But there's no time to look into the stone at the moment. You have to feed your baby raptor! You kill a bunch of basilisks to feed it and then take it on a trip to investigate some local troll ruins. When you arrive, your raptor darts over to the nearest pile of bones and picks up a troll skull. It seems strangely attached to the skull, too. You return to the Rebel Camp and ask for the expert advice of Osborne Obnoticus, the gnome you saved from Kurzen's prison.
There are apparently powerful energies orbiting the skull, leading Osborne to believe that this troll is of great power -- and great importance. The only way to discover why your raptor is so obsessed with the skull is, of course, to bring that troll back to life. And the only way to do that ... is to find it a new body. The nearby troll warlord should do the trick. You collect the warlord's body in the only way possible and bring it back to Osborne, who performs the ritual to bring the skull's owner back to life. Ready to feel like an idiot?
It's Bloodlord Mandokir. The guy we killed in Zul'Gurub years ago. And boy, is he glad to be back. So glad, in fact, that he agrees not to kill you, as long as you provide him with that raptor that's been following you around. After all, his old raptor, Ohgan, has been dead for as long as he has.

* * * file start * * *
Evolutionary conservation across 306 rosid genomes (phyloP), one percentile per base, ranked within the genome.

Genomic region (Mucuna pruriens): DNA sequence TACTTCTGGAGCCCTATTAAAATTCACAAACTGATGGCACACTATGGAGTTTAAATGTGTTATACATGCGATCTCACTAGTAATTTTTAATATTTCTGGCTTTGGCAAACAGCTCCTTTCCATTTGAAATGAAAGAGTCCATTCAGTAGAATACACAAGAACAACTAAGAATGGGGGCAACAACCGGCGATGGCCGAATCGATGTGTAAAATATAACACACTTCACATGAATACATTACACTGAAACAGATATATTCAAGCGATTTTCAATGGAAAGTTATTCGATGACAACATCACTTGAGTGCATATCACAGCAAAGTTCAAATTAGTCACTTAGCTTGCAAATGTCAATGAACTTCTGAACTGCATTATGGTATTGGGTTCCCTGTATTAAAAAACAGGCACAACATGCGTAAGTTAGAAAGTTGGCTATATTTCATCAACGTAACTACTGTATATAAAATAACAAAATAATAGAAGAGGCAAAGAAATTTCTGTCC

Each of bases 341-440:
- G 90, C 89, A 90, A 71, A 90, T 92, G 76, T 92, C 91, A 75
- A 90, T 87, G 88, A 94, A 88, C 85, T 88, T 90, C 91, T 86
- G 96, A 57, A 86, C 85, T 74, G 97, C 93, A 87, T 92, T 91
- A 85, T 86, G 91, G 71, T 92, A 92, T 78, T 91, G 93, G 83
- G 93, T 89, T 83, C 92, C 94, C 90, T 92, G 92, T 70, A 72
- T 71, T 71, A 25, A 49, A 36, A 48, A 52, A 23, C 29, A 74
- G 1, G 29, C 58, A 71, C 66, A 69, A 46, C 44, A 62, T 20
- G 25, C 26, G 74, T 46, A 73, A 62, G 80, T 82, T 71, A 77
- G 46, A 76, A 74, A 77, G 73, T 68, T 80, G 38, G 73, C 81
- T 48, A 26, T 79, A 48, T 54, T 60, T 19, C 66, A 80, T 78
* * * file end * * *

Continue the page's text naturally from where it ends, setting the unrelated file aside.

You give up the raptor with some reluctance and dejectedly head south to a familiar locale.
Nesingwary ExpeditionHemet Nesingwary Jr. and his strangely-named friends are all still present at the Expedition, which has been fortified slightly -- no longer is it a collection of tents! Now it's ... a collection tents with a fence around it. Better than nothing. Unsurprisingly, the main drive of this quest hub is unchanged: murder about a million animals for no reason. But there are two huge improvements to this are that I feel you should know before going any further:
- The Green Hills of Stranglethorn has been reduced to a single quest with a single-item objective that drops off of the first mob you kill after accepting the quest.
- All of the kill quests take advantage of Cataclysm's new Auto-Quest feature, meaning once you complete one kill quest, you can turn it in and receive the next step in the chain remotely. You never have to visit the camp again, and you're free to kill the panthers/tigers/raptors at your own pace.
Fort LivingstonFort Livingston is a brand-new quest hub located just north of the enormous whirlpool that formed when the cataclysm cracked Stranglethorn in half. It's just a few quest givers, and it's hardly more than a camp, but it still has some interesting surprises -- like a worgen who's in the Explorer's League! The first order of business is to investigate that blue stone, and the worgen is our man for the job. As a representative of the Explorer's League, he's prepared to identify it -- as long as you can go grab it from the Mosh'Ogg ogres. And you do, of course, but ... he has no idea what it is. He refers you to a fellow at the Explorer's League Digsite to the south.